UN Climate Change Executive Secretary, Patricia Espinosa, seemed to send out very clear signals for more ambitious climate action at the start of the UN Climate Change Conference in Bonn (SB50) on Tuesday, June 18, 2019. She described the current situation as a “climate emergency” and called on everyone to take part in “the fight of our lives”.
Spelling out the nature of the challenge ahead, Ms. Espinosa said that, to reach carbon neutrality by 2050 and to limit global warming to 1.5 degrees Celsius in line with the goals of the Paris Climate Change Agreement, we need to reduce emissions by 45% by 2030. With current commitments by countries – through their Nationally Determined Contributions – falling far short of this target, there was a clarion call at the opening of this meeting for governments and all stakeholders to increase ambition on climate action without further delay.
At a press conference, Ms. Espinosa highlighted the need for leadership in driving greater ambition on climate change. She echoed the United Nations Secretary-General António Guterres’s calls to action, referring to climate change as the most important challenge facing humanity. She also welcomed the engagement of Pope Francis, who has called climate change “a brutal act of injustice towards the poor and future generations”.
Ms. Espinosa outlined what is currently being done to increase climate action, including finalising the Paris Agreement implementation guidelines and working with stakeholders to accelerate the pace of climate action. She called last December’s climate change conference in Katowice, Poland, a major success, both for multilateralism and for the climate change process, with the approval of the Paris Agreement work programme.
Concerning the outstanding issue of Article 6 of the agreement, Ms. Espinosa urged governments to use the opportunity at this session to find solutions allowing solid rules for carbon markets to finally take shape.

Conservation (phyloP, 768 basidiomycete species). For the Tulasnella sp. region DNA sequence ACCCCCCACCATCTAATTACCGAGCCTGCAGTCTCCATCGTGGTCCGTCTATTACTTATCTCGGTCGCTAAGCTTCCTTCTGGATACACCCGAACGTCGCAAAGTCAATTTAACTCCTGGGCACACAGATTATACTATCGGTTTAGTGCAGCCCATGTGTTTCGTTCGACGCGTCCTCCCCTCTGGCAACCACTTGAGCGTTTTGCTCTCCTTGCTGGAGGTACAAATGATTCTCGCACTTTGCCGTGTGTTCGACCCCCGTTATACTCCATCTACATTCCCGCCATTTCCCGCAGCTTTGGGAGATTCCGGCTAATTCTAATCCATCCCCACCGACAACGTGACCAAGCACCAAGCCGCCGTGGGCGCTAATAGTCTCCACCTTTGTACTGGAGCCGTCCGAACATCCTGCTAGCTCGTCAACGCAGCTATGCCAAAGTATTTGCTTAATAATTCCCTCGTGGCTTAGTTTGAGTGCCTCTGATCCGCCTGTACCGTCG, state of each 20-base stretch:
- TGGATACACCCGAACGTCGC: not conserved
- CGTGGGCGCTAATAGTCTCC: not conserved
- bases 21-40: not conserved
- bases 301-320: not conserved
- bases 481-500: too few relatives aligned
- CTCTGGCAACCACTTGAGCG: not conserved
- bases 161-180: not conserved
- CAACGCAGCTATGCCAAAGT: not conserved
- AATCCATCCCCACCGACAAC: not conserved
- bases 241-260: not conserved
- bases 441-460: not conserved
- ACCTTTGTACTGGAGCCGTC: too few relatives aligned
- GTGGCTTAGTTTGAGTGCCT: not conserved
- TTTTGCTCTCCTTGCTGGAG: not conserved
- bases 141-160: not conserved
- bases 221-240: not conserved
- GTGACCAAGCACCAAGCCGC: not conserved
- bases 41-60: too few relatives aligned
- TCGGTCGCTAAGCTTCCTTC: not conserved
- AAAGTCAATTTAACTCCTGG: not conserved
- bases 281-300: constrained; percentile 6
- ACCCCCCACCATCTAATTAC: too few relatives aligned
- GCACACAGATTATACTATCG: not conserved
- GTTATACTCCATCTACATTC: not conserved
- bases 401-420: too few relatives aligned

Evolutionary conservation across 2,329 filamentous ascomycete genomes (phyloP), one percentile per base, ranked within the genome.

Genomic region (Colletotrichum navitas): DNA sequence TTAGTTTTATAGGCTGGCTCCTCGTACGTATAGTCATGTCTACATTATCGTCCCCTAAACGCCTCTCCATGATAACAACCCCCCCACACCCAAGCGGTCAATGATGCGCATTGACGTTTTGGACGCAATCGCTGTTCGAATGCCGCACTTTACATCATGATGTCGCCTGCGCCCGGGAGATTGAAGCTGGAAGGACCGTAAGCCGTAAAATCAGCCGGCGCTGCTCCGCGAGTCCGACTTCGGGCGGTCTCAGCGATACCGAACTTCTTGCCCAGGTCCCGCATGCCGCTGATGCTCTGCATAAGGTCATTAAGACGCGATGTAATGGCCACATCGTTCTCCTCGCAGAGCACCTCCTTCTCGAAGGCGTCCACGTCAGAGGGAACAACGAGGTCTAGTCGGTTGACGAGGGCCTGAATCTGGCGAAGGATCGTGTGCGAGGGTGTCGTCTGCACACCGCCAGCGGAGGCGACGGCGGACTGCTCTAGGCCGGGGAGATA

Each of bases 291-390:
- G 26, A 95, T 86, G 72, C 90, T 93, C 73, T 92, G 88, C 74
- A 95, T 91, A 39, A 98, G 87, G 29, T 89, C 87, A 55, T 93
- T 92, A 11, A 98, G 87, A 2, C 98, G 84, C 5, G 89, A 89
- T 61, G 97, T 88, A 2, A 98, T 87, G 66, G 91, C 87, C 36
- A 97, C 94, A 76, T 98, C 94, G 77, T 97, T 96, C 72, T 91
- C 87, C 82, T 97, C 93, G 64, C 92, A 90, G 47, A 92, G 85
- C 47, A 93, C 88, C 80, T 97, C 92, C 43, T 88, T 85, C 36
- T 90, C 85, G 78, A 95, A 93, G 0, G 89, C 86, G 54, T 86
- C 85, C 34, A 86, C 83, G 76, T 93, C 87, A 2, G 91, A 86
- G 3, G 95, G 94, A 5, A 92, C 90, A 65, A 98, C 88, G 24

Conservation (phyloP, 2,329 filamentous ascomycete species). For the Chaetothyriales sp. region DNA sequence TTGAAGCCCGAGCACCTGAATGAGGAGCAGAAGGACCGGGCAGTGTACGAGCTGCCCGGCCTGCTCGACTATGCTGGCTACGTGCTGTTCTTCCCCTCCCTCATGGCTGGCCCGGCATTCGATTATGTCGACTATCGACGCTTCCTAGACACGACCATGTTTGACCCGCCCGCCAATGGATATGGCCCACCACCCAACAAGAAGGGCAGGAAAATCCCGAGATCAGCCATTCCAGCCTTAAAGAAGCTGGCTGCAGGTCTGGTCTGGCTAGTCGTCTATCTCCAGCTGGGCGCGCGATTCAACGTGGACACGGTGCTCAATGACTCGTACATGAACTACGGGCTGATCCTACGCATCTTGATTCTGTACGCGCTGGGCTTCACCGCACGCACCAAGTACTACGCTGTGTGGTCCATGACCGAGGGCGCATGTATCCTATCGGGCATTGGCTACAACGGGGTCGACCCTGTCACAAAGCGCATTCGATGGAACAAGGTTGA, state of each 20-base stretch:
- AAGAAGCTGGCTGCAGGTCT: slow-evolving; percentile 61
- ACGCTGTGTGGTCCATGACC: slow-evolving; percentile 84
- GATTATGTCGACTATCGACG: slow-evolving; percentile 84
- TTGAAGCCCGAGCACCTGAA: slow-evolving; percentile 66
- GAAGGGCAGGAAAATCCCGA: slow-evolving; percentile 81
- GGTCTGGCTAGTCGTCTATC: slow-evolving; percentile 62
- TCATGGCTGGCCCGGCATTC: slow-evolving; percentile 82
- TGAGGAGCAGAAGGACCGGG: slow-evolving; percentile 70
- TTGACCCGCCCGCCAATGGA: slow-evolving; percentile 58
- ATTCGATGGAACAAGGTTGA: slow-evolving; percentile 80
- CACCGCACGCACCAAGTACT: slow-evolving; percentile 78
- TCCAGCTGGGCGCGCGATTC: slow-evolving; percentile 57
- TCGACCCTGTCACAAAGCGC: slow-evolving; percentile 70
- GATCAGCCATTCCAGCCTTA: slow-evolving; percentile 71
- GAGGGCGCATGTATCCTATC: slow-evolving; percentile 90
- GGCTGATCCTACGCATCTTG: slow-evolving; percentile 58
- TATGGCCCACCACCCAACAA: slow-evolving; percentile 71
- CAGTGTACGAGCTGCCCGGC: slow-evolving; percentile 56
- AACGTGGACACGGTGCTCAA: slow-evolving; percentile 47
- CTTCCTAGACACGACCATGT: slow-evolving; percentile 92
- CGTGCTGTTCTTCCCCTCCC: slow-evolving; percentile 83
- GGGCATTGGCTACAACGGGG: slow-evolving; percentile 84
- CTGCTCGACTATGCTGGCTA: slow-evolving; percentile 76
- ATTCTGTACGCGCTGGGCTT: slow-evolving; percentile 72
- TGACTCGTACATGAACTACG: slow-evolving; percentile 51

Youth’s message will not be ignored
Ms. Espinosa praised the “unmistakable message” being sent by young people around the world that we are facing a “climate emergency”. With a sizeable group of youth in attendance at the conference, she pledged that their voices would be heard in the UNFCCC process.
As part of the important task of educating the public on climate change, Ms. Espinosa announced that in the workstream under Action for Climate Empowerment (ACE) there will be a call for more climate-related content in classrooms. She also spoke of the crucial voice of local communities and indigenous peoples, stating that their participation in the formal climate change negotiations was an important enrichment to the process.
On the important issue of climate finance, Ms. Espinosa said that developed countries must be reminded of the obligation to mobilise $100 billion annually in funding for developing countries by 2020 for action on mitigation and adaptation. She added that it was also important to engage with global investors to ensure that financial flows are aligned with the objectives of the Paris Agreement.
Acknowledging the large but disparate number of climate finance announcements being made globally, she spoke of the need to bring these pledges together in a “unity of purpose”, adding that the Climate Action Summit organised by the UN Secretary-General in September would be an important opportunity in this regard.
With the overriding emphasis at this June meeting being on the need for raised ambition, Ms. Espinosa also highlighted the upcoming summit as presenting a further golden opportunity in this regard, with Mr. Guterres asking nations to come not with good speeches, but rather with clear and ambitious plans for climate action.